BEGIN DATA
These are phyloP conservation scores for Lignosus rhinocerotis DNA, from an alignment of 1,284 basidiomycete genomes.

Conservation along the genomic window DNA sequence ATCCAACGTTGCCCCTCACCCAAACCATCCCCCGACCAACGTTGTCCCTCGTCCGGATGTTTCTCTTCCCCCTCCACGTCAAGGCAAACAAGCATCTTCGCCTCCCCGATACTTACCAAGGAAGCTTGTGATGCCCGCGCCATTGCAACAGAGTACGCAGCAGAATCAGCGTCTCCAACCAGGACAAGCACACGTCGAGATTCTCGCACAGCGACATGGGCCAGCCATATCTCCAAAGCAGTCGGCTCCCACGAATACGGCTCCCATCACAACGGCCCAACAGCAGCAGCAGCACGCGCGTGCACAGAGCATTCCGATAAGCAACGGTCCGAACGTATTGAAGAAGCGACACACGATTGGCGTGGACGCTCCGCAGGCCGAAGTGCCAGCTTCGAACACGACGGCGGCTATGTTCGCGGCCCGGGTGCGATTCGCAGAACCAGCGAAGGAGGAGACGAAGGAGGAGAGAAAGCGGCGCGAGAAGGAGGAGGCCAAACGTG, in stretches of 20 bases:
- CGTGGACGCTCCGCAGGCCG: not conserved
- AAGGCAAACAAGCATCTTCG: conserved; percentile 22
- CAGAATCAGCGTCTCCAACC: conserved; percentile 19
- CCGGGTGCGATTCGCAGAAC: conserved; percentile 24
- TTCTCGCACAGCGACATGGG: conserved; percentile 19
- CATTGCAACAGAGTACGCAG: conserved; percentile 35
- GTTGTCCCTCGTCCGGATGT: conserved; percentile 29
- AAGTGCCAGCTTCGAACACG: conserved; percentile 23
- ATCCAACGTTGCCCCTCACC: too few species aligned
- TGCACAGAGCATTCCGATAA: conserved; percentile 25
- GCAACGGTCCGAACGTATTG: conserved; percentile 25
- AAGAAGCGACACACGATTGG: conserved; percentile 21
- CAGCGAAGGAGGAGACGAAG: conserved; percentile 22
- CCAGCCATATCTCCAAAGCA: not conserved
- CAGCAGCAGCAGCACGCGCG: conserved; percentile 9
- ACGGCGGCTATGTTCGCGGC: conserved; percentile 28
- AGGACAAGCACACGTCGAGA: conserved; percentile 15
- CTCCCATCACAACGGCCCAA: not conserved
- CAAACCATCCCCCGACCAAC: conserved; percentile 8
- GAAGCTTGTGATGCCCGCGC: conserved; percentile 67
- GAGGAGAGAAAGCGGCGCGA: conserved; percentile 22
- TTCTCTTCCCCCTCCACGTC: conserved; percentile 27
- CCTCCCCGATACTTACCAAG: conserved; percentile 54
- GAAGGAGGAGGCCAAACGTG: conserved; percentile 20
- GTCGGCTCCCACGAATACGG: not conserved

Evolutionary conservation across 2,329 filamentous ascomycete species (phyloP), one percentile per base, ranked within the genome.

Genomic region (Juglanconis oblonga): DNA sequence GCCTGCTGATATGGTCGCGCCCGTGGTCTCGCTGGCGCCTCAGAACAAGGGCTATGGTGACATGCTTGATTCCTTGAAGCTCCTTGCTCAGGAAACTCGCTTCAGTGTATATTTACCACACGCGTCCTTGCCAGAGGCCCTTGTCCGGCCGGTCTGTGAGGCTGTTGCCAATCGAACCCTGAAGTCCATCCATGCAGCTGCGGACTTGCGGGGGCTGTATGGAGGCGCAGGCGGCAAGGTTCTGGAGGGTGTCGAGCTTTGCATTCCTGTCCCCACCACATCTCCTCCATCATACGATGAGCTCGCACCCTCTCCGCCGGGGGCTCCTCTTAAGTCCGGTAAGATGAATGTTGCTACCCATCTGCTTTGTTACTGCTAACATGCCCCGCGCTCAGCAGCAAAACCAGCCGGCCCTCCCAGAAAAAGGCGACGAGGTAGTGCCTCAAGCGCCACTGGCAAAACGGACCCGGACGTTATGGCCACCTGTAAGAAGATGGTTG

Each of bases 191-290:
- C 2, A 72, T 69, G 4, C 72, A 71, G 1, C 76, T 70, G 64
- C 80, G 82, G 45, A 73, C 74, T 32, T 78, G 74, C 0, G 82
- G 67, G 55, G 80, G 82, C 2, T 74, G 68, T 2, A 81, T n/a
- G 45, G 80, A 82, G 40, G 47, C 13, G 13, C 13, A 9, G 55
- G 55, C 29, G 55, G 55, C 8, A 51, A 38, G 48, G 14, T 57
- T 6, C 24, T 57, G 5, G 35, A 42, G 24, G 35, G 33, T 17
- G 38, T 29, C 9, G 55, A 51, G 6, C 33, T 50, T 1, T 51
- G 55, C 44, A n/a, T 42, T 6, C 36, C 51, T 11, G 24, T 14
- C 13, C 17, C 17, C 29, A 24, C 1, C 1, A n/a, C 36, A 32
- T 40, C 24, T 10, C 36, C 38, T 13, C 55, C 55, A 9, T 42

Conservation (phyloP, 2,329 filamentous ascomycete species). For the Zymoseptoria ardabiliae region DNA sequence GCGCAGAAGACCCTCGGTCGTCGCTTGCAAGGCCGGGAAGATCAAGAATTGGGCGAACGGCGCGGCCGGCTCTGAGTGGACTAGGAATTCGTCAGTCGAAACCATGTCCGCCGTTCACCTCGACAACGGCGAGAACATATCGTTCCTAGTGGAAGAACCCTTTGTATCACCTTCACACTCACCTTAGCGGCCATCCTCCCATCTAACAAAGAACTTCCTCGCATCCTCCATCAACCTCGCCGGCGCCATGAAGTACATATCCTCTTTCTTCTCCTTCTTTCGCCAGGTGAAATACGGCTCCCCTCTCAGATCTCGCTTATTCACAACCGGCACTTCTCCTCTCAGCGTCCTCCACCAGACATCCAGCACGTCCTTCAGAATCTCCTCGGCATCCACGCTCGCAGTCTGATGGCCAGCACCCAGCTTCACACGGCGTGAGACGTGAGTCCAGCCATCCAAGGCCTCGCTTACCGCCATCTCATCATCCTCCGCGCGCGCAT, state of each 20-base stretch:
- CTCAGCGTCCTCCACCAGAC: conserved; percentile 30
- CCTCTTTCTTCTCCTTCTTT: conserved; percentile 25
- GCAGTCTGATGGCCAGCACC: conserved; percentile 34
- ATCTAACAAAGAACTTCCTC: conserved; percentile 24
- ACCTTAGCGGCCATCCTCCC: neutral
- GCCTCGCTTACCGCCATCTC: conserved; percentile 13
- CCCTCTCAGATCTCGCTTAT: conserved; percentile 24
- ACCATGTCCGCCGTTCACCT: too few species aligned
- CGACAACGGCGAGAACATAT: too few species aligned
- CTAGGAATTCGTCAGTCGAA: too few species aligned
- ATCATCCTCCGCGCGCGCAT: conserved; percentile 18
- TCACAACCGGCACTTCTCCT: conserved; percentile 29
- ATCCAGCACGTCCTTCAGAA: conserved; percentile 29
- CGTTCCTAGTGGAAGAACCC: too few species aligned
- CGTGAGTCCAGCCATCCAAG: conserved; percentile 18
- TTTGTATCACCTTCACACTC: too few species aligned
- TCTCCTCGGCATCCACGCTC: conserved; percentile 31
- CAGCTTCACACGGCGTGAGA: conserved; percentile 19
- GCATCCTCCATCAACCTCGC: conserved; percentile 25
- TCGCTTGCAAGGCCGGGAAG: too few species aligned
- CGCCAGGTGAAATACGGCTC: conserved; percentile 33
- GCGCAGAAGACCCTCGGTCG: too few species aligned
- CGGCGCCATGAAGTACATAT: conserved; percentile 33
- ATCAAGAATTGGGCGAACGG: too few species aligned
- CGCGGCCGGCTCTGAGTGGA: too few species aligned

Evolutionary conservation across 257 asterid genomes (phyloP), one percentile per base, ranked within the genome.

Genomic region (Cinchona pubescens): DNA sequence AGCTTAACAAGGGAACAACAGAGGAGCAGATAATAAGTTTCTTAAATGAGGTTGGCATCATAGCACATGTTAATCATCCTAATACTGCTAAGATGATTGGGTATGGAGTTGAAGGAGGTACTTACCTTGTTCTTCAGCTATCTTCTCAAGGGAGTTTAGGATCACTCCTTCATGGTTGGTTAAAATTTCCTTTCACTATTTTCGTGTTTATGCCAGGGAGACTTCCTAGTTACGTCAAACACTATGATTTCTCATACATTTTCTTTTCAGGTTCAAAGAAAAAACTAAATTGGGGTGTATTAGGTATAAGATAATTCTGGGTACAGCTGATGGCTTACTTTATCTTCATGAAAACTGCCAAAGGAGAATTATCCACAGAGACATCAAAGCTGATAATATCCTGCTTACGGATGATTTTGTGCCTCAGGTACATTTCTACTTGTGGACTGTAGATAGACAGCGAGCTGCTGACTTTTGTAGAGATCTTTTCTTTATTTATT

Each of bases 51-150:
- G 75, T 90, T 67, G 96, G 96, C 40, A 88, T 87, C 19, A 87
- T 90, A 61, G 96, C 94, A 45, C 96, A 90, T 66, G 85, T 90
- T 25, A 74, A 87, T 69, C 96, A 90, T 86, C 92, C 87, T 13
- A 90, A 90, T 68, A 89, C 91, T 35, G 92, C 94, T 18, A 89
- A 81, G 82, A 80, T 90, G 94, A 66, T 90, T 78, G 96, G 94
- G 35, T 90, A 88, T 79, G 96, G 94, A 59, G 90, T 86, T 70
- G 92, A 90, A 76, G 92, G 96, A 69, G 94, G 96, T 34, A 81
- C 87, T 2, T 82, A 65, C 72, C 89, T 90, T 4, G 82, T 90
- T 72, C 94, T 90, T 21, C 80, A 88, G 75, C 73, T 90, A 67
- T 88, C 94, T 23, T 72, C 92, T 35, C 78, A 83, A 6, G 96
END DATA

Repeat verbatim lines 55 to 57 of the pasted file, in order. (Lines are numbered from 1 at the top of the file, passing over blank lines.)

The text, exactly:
- CGTTCCTAGTGGAAGAACCC: too few species aligned
- CGTGAGTCCAGCCATCCAAG: conserved; percentile 18
- TTTGTATCACCTTCACACTC: too few species aligned